Saturday, April 20, 2019

Not What Losing Looks Like


Many of us hope Robert DeNiro's dream becomes reality, that he "can handcuff him and take him away in an orange jumpsuit."

Of course, we all know of whom DeNiro was speaking because we learned Thursday of the crime(s) committed by Donald J. Trump. (The chat with Stephen Colbert had been taped Tuesday.) That's all the more reason the famed actor is wrong when he asserts "this guy has proven himself to be a total loser."




As noted by Will Rahn of CBS News Digital, there are ten instances which the Special Counsel identified President Trump possibly committing obstruction of justice. They are, in Mueller's words:

- the campaign's response to reports about Russian support for Trump;
- conduct involving FBI Director Comey and Michael Flynn;
- the President's reaction to the continuing Russia investigation;
- the President's termination of Comey:
- the appointment of Special Counsel and efforts to remove him;
- efforts to protect public disclosure of evidence;
- further efforts to have the Attorney General take control of the investigation;
- efforts to have McGahn deny that the President had ordered him to have the Special Counsel removed;
- conduct toward Flynn,Manafort (Redacted);
- conduct involving Michael Cohen

One piece of evidence is fairly insignificant. Two can begin to grab the attention of a prosecutor, and three is highly suspicious. Ten, and no prosecutor will give the suspect a free pass.

Nobody- and that might even include de facto Trump attorney William Barr- would deny that obstruction of justice would be considered a "high crime" under terms of the Constitution's impeachment clause. Mimi Rocah tweets

As a federal prosecutor I was taught to pursue obstruction of justice cases with zeal because if obstruction goes unchecked our whole justice system is at risk. If we let the POTUS get away with obstruction, what message do we send to criminals, prosecutors & juries?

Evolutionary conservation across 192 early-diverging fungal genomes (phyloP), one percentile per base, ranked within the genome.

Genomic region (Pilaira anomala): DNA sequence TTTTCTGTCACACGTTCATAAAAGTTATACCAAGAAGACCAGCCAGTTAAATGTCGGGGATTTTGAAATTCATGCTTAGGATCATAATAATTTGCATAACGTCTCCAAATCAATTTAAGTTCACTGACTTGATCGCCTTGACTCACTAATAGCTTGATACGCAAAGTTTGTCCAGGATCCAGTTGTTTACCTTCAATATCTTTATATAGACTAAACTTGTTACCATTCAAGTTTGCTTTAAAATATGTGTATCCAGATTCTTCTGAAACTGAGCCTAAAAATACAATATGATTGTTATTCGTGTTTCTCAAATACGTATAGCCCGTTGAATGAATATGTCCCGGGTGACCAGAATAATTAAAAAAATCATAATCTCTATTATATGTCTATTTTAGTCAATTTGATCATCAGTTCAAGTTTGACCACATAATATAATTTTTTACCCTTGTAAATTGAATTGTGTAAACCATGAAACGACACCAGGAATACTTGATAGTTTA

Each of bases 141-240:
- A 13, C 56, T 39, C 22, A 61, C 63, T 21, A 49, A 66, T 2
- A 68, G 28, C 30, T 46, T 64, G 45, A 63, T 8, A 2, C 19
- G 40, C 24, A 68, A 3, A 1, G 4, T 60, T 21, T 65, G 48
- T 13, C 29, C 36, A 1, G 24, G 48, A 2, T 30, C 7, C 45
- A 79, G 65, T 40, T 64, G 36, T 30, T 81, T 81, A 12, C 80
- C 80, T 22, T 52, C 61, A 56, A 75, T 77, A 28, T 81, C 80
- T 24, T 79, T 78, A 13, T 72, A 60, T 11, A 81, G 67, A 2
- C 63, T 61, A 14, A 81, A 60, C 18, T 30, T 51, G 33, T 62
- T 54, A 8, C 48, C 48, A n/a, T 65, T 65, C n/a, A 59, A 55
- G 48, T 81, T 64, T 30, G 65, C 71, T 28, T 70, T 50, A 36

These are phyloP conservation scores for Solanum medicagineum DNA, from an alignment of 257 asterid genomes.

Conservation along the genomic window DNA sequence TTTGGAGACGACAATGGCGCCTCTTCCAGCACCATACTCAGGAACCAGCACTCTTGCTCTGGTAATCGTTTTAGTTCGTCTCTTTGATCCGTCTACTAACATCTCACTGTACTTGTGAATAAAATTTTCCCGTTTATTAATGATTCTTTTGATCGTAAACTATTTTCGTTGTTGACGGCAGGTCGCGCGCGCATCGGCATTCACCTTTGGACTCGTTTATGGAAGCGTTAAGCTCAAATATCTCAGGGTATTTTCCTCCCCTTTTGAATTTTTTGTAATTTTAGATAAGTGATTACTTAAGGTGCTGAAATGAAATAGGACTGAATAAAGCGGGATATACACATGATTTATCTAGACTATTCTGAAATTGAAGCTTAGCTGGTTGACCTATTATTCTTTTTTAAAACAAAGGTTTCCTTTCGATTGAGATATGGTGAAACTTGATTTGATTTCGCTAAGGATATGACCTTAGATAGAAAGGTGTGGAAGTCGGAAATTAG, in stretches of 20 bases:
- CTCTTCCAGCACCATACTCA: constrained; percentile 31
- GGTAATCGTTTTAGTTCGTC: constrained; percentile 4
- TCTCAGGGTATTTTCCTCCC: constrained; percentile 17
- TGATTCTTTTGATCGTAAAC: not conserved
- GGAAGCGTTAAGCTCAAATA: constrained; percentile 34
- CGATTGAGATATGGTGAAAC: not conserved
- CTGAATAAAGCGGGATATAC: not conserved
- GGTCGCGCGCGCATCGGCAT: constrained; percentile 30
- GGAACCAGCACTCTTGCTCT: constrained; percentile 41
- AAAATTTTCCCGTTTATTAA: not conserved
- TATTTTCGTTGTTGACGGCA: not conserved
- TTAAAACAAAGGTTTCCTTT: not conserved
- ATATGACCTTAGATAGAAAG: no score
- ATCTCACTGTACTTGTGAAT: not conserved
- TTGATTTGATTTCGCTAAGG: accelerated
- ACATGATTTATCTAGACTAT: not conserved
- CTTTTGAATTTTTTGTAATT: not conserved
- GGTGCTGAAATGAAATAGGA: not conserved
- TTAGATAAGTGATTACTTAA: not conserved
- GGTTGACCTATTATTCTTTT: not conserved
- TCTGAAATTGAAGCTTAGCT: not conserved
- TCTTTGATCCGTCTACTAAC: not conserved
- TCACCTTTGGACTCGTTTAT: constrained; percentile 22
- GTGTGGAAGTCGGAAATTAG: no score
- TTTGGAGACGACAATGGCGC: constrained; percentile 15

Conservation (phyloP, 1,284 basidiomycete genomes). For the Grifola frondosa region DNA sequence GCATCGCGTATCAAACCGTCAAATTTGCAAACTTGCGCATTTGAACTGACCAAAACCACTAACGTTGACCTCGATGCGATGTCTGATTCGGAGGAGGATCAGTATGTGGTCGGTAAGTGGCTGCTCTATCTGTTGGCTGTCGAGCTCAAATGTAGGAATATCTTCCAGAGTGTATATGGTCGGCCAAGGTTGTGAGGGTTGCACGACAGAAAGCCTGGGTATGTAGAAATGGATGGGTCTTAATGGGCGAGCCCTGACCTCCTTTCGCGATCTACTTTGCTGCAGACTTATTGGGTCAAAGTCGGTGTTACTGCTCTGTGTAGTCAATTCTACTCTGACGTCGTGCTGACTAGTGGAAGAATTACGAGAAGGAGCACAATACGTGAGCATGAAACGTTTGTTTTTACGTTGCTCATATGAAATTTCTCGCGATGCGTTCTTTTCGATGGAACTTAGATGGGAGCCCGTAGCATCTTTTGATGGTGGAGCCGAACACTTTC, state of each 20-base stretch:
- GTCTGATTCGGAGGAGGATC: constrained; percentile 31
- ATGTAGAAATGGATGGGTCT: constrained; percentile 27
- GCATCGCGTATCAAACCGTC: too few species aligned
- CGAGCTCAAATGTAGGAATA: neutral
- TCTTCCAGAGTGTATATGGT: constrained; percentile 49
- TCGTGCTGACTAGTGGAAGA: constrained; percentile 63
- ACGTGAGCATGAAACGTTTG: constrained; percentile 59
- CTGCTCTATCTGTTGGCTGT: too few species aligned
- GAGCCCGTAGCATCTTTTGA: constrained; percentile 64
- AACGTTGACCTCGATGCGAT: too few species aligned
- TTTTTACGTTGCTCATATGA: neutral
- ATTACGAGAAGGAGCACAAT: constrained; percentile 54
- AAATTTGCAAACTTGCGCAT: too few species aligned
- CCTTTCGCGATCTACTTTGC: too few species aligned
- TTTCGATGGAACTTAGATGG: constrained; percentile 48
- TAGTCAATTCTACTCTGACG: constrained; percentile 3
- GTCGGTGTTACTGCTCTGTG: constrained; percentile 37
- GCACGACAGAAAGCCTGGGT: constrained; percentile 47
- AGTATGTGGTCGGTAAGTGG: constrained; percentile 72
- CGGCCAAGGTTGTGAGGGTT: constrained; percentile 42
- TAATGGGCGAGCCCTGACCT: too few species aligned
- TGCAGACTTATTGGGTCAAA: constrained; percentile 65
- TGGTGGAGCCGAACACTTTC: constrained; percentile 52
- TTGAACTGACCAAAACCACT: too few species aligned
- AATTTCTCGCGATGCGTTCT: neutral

Not a good one, certainly. And even Robert Mueller, though afraid of offending his boss, the Attorney General, implied that the President of the USA probably did obstruct justice. In a passive-aggressive assertion that the President committed obstruction of justice, the Special Counsel implied that some other measure (i.e., impeachment) should be considered. Mueller concluded

... If we had confidence after a thorough investigation of the facts that the President clearly did not commit obstruction of justice, we would so state. Based on the facts and the applicable legal standards, we are unable to reach that judgment. Accordingly, while this report does not conclude that the President committed a crime, it also does not exonerate him.

And yet, the Democratic controlled House of Representatives is slow walking the constitutional remedy, Elizabeth Warren is (at this moment) alone among Democratic candidates explicitly recommending impeachment hearings, and Democrats are being challenged not to justify their reticence but instead their belief that maybe, just maybe, the President should not be immune from consequences of his actions.

Though no one can know for sure how this ends, that doesn't sound like a "loser." That sounds a lot more like "winner," and a big one at that.



HAPPY PASSOVER                                                                             HAPPY EASTER



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